Three civilians gunned down in restive Thai south

Three civilians gunned down in restive Thai south
Thai security personnel inspect the site of a shooting at a tea shop in Thailand's southern Yala province August 24, 2013.

BANGKOK - Gunmen dressed as local officials killed three Muslim civilians at a tea shop in Thailand's insurgency-hit south on Saturday, according to police, in the latest act of violence in the festering rebellion.

Up to eight suspected rebels wearing government-style caps and carrying apparent official documents opened fire with machine guns on the tea shop in Raman district of Yala province on Saturday morning.

"They were dressed like security officials and carried official documents pretending that they were there to gather information," Major Prathuang Suwanchatri of Raman police said.

"All three victims were former village headman or deputy headmen who had cooperated with authorities in the past," he said, adding another person was injured in the shooting.

Yala is one of several provinces in Thailand's Muslim-majority south, where some 5,700 people have been killed since the insurgency flared in 2004.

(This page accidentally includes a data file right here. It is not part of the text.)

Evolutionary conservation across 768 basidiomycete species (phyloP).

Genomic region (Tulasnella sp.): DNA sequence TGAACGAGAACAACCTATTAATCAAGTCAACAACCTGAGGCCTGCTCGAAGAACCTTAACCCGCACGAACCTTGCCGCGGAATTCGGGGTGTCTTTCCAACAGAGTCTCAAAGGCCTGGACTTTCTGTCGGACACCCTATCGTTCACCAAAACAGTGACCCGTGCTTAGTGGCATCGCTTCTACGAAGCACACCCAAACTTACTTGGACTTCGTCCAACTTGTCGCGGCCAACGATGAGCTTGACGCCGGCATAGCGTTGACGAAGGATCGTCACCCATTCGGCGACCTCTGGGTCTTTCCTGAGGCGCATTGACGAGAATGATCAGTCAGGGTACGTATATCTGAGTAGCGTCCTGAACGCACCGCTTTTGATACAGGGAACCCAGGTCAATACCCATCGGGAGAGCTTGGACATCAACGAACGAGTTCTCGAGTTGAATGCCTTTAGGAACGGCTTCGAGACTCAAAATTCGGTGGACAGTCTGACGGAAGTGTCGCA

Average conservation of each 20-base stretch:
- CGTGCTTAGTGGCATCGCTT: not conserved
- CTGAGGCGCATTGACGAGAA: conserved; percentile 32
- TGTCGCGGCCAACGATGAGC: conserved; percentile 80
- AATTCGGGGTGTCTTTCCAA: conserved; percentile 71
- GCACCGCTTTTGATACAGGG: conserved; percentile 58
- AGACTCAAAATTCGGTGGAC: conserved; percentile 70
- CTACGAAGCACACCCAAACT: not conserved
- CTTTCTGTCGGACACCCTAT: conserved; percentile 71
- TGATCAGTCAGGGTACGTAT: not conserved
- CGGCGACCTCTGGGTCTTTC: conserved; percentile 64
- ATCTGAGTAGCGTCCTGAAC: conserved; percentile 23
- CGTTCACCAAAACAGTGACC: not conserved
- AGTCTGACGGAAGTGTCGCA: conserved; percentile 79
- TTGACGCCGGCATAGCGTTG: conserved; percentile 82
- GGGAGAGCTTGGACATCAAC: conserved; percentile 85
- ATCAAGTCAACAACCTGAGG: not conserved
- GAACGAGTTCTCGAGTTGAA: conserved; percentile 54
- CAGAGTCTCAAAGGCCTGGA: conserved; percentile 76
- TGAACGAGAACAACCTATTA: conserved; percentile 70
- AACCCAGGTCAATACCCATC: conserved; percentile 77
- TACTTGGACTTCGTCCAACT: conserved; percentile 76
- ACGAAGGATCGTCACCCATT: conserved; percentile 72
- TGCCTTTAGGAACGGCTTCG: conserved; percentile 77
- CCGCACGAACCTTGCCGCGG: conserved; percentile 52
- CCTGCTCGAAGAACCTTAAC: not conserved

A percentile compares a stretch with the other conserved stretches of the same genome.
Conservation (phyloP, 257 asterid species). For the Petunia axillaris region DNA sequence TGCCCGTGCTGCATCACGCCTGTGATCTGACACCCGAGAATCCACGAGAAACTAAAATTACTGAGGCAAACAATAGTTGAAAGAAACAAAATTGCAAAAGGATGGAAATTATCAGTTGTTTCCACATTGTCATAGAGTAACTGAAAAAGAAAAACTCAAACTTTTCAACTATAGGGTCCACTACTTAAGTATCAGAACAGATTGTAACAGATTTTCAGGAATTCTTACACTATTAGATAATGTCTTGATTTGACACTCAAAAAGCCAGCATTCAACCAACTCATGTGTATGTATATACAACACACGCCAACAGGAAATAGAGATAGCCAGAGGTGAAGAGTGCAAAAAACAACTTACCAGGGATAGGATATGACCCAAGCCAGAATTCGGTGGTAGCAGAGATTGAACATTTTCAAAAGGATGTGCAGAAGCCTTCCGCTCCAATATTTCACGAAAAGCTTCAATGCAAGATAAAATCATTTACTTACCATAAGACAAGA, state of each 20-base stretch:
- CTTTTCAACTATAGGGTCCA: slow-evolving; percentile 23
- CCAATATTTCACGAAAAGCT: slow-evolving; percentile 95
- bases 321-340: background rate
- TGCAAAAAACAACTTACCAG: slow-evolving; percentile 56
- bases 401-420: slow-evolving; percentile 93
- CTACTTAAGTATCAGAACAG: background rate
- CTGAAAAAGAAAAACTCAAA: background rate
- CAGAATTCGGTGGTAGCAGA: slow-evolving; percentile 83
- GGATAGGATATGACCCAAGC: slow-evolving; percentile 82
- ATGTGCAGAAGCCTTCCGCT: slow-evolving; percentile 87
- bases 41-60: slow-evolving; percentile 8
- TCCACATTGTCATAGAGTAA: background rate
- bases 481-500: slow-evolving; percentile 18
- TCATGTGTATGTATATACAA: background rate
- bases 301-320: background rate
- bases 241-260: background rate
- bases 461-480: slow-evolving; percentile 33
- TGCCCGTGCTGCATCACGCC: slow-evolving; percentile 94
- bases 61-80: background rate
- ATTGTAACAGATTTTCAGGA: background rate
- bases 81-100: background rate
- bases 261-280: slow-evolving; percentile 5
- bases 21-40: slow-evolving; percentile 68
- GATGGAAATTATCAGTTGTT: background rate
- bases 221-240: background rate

Rounds of peace talks in Malaysia between Thai authorities and some rebel groups, including the Barisan Revolusi Nasional, had raised tentative hopes of peace.

But the rebels had threatened to pull out of the peace dialogue, although new discussions about the direction of the peace talks took place on Friday.

After the meeting Thailand's army chief General Prayut Chan-O-Cha said authorities were willing to continue talks next month, but urged rebels to end their attacks.

"We regret all of the losses and injuries but if you (the rebels) want to submit demands, you must stop all violence first," he said, adding a key insurgent demand to have the region recognised as an autonomous zone was not possible as it is breached the kingdom's constitution.

Talks began on March 28 in neighbouring Malaysia but have so far failed to halt near-daily violence, raising questions about the rebel group's influence over increasingly violent grassroots insurgents.

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